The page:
Princebury went to North Dakota July 2nd- 8th to discuss the economic and cultural benefits of establishing a vibrant film industry for the state and the series, “Young Four Eyes.”
Dr. Richard Melheim, North Dakota native, introduced us to the idea at a think-tank he hosted in Aspen, last March. As Rich described the beauty of western North Dakota, the multiple stories of historical significance, and the fact that ND is nearly always at the bottom of the tourism destination sites, we began to see a broader vision for the state than just one or two film projects. Shortly after, we invited him to join our advisory board.
The Bigger Picture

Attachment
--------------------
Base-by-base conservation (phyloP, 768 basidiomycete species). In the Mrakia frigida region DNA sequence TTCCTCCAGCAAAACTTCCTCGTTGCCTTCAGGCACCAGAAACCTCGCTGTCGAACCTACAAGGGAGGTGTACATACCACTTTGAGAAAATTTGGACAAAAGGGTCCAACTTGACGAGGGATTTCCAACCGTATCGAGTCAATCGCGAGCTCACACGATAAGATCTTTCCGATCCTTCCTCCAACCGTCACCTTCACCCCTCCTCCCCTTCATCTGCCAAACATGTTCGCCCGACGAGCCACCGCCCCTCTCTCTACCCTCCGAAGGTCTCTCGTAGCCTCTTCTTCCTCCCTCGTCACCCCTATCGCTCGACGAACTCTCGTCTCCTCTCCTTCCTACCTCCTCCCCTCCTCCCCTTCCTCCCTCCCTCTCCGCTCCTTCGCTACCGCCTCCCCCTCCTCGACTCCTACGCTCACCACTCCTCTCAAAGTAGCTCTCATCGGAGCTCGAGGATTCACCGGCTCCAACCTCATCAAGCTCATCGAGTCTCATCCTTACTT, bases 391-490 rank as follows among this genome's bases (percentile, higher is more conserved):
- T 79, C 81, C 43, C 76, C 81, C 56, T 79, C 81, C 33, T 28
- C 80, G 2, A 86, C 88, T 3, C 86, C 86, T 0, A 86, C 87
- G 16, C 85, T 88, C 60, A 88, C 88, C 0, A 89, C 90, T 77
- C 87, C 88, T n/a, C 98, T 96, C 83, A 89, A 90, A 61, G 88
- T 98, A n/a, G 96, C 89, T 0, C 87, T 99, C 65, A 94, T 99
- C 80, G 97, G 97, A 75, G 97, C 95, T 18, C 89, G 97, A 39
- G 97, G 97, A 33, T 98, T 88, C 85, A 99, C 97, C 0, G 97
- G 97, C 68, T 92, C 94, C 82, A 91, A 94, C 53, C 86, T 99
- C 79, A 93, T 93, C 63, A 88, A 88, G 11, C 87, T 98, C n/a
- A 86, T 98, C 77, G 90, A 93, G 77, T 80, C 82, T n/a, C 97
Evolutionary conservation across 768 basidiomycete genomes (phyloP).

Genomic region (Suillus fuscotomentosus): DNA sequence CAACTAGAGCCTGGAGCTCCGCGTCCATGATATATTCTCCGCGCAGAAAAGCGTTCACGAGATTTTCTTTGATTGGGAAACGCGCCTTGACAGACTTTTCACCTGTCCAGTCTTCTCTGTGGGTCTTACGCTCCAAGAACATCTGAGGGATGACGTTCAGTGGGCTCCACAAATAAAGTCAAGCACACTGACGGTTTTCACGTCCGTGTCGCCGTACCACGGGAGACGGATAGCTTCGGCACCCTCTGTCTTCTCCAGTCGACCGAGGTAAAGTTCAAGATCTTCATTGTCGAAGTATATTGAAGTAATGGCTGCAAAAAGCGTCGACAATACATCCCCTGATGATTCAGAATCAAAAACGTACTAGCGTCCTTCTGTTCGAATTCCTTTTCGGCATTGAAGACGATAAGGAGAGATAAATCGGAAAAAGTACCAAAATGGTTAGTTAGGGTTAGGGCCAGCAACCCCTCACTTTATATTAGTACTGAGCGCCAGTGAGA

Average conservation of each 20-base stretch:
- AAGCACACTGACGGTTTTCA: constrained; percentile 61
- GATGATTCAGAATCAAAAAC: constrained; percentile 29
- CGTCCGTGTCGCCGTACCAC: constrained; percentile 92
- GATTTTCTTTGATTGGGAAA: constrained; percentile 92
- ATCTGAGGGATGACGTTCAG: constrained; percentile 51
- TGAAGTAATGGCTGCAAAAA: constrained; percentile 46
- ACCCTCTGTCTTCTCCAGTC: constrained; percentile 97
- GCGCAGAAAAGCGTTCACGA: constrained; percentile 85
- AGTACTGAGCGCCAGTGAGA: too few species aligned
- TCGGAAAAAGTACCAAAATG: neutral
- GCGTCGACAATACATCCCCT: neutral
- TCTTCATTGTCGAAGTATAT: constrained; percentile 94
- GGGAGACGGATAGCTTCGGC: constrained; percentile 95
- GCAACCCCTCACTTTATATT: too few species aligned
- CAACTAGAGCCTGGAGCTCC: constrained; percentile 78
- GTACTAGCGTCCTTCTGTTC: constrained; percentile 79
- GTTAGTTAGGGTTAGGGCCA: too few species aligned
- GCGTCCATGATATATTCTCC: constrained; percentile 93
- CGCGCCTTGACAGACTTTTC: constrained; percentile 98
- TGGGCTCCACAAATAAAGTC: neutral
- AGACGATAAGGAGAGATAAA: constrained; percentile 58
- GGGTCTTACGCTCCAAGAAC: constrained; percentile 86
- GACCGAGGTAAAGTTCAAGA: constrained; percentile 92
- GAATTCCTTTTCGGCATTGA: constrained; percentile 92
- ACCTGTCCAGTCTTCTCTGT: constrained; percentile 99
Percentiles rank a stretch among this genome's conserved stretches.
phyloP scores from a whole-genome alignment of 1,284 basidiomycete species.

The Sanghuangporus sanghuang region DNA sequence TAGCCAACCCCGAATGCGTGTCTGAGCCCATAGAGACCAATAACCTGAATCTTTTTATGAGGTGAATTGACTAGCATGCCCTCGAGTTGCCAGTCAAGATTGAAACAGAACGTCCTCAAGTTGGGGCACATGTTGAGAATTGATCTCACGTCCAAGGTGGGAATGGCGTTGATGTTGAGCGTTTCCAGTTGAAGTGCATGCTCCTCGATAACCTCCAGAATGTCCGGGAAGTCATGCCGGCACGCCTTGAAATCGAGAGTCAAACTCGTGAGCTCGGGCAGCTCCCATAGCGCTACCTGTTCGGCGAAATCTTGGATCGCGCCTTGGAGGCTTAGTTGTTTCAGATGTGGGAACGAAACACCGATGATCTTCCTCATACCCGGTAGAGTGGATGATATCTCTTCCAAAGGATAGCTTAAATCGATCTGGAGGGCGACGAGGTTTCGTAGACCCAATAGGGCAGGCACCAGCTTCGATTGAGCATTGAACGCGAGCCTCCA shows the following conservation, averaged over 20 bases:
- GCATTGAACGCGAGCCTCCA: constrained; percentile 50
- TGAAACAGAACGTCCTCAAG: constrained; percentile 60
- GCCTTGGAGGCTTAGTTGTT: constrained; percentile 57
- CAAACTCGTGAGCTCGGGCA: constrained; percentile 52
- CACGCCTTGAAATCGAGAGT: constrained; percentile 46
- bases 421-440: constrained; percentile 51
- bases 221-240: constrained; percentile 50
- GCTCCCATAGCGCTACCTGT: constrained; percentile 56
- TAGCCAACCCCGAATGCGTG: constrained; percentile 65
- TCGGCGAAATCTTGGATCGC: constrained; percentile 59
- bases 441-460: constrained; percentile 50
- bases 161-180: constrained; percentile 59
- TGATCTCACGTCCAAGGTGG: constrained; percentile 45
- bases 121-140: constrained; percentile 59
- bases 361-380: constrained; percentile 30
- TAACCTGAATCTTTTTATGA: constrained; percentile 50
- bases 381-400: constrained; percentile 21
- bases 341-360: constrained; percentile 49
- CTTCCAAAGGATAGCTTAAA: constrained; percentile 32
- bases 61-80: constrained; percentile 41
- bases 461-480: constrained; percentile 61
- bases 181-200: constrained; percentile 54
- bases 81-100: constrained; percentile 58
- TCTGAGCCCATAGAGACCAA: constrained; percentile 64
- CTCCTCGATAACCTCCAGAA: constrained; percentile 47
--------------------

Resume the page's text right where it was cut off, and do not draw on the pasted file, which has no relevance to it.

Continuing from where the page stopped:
When we were discussing the “Young Four Eyes” project, we dove into the research on what film initiatives the State of North Dakota had in place. What we found was that they were one of 9 states in the country with no tax incentives and no film commission. While these aren’t the only to consider when choosing a location to film, they definitely provide incentive. When places like Manitoba, Canada (North Dakota’s neighbor in the north) offer up to 45% refundable tax credits, it only makes business sense to avoid North Dakota in its present state. (http://www.canadafilmcapital.com/TaxMap.aspx) We believe the state government doesn’t need to/should never pay for films out of pocket, but a full state film structure is needed. Young Four Eyes or individual projects may be a good start, but with infrastructure, North Dakota can be put on the map as the Family Friendly Film Capital of the country.